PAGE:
Industrial Innovation and Environmental Regulation: Developing Workable Solutions

By Saeed Parto; Brent Herbert-Copley | Go to book overview

1
Corporate environmental
innovation and public policy:
Case studies from Taiwan

Nonita T. Yap, John Devlin, Chih Chao Wu and Shanshin Ton

Technological “innovation” is frequently conceived as the transformation of an idea into a marketable product, process or service (See for example Palda 1993; Voyer and Ryan 1994). Indeed “the perspective of a potential market” is posited as “the starting point for the chain of innovation at the firm level” (UNIDO Secretariat 1997:10). But environmental innovations within firms often do not meet this criterion. Environmental innovations, or “incremental technical change” (OECD 1993), are introduced primarily to reduce the environmental impacts of a manufacturing process or product and not for commercialization purposes (Beise and Rennings 2003). These innovations are therefore not always apparent to external observers. To study environmental innovation it is necessary to work within firms. This chapter analyses environmental innovation in 13 manufacturing enterprises in Taiwan. The study asked whether Taiwanese firms had engaged in environmental innovation, and if so, what form it had taken. The study also considered what factors influenced environmental innovation among these firms.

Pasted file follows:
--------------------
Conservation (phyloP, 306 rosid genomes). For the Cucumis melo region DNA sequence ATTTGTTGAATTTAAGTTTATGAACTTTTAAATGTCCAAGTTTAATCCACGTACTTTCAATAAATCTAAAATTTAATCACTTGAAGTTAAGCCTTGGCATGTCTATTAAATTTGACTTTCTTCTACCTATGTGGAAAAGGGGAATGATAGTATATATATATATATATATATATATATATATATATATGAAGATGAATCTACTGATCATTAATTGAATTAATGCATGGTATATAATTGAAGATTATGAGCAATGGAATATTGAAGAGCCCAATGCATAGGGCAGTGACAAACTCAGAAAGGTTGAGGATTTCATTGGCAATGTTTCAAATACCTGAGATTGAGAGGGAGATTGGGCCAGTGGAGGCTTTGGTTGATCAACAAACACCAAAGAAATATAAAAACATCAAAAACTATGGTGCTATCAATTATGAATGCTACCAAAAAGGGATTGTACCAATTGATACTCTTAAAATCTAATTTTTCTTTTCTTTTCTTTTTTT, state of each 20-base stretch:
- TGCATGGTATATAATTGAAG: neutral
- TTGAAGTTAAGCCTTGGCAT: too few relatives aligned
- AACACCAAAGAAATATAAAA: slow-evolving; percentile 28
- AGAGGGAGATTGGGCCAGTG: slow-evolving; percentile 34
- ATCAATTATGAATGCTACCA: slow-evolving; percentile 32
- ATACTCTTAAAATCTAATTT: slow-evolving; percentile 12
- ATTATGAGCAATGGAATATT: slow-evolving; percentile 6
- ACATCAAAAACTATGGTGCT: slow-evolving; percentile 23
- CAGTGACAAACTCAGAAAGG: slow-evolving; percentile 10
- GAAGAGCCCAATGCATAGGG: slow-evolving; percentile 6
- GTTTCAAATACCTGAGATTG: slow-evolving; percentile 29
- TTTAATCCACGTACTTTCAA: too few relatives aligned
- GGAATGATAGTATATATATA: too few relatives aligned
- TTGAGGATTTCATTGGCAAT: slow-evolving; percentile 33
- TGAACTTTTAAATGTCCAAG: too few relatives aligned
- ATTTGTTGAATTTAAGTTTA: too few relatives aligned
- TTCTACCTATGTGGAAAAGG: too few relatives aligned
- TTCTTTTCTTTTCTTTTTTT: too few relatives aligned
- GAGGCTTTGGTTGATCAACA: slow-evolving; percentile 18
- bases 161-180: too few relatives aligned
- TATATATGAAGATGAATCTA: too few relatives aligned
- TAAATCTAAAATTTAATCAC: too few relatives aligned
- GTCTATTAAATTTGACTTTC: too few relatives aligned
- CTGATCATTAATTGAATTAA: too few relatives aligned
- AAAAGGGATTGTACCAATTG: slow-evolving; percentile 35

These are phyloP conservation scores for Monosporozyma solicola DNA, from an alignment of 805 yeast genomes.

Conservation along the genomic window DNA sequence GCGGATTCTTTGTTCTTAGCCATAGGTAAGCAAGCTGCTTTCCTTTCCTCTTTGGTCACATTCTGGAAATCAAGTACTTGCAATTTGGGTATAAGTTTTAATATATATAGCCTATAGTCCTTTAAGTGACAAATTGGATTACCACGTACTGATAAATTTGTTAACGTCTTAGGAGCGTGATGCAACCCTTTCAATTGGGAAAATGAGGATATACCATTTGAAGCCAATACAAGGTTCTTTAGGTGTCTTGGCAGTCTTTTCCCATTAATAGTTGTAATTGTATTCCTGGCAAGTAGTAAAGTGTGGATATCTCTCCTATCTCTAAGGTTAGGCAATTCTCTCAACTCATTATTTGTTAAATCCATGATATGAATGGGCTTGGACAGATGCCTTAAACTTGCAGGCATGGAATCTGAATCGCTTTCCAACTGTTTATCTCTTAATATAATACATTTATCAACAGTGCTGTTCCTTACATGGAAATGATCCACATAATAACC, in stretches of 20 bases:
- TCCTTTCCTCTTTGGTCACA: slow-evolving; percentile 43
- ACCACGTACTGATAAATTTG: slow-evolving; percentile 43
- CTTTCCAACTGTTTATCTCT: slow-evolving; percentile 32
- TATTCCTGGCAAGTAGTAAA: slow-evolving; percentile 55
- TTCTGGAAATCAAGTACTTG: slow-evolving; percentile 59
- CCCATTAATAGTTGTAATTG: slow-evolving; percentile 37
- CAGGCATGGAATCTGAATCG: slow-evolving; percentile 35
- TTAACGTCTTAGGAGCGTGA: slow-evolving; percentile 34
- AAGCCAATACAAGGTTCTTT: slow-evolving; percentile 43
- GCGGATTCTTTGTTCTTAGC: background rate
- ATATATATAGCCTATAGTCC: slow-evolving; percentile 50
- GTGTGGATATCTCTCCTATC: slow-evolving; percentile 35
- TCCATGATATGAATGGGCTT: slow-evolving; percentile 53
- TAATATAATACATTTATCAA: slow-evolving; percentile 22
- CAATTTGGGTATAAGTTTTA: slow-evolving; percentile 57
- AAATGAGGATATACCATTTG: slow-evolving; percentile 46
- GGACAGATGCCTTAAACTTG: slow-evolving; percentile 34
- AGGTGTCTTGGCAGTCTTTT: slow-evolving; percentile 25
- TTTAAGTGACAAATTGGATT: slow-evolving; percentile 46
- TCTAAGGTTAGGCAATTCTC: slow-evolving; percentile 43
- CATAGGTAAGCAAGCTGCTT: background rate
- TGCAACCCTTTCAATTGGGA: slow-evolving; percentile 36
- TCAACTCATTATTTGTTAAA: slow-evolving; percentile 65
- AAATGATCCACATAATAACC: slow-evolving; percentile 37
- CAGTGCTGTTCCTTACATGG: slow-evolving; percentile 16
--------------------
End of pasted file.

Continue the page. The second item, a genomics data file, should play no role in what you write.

Previous international studies have suggested that regulations, or what are frequently called “command and control” approaches, have not played an effective role in stimulating environmental innovation (Baas et al. 1992; Hanks 1998; Kemp 2002; Palda 1993).1 Others assert that the picture is mixed (Ashford 2002; Boyd 1998; Christie et al. 1995; Ecotec 2000; Halme 1995; Hassanali-Bourdeau 2004; Lebourveau 2004; Ministry of Economic Affairs [MOEA] 1999; NUTEK 2003; Tilley 1999; Yap 1988, 2000a; Yap and Heathcote 1995; Yap and Zvauya 1999).

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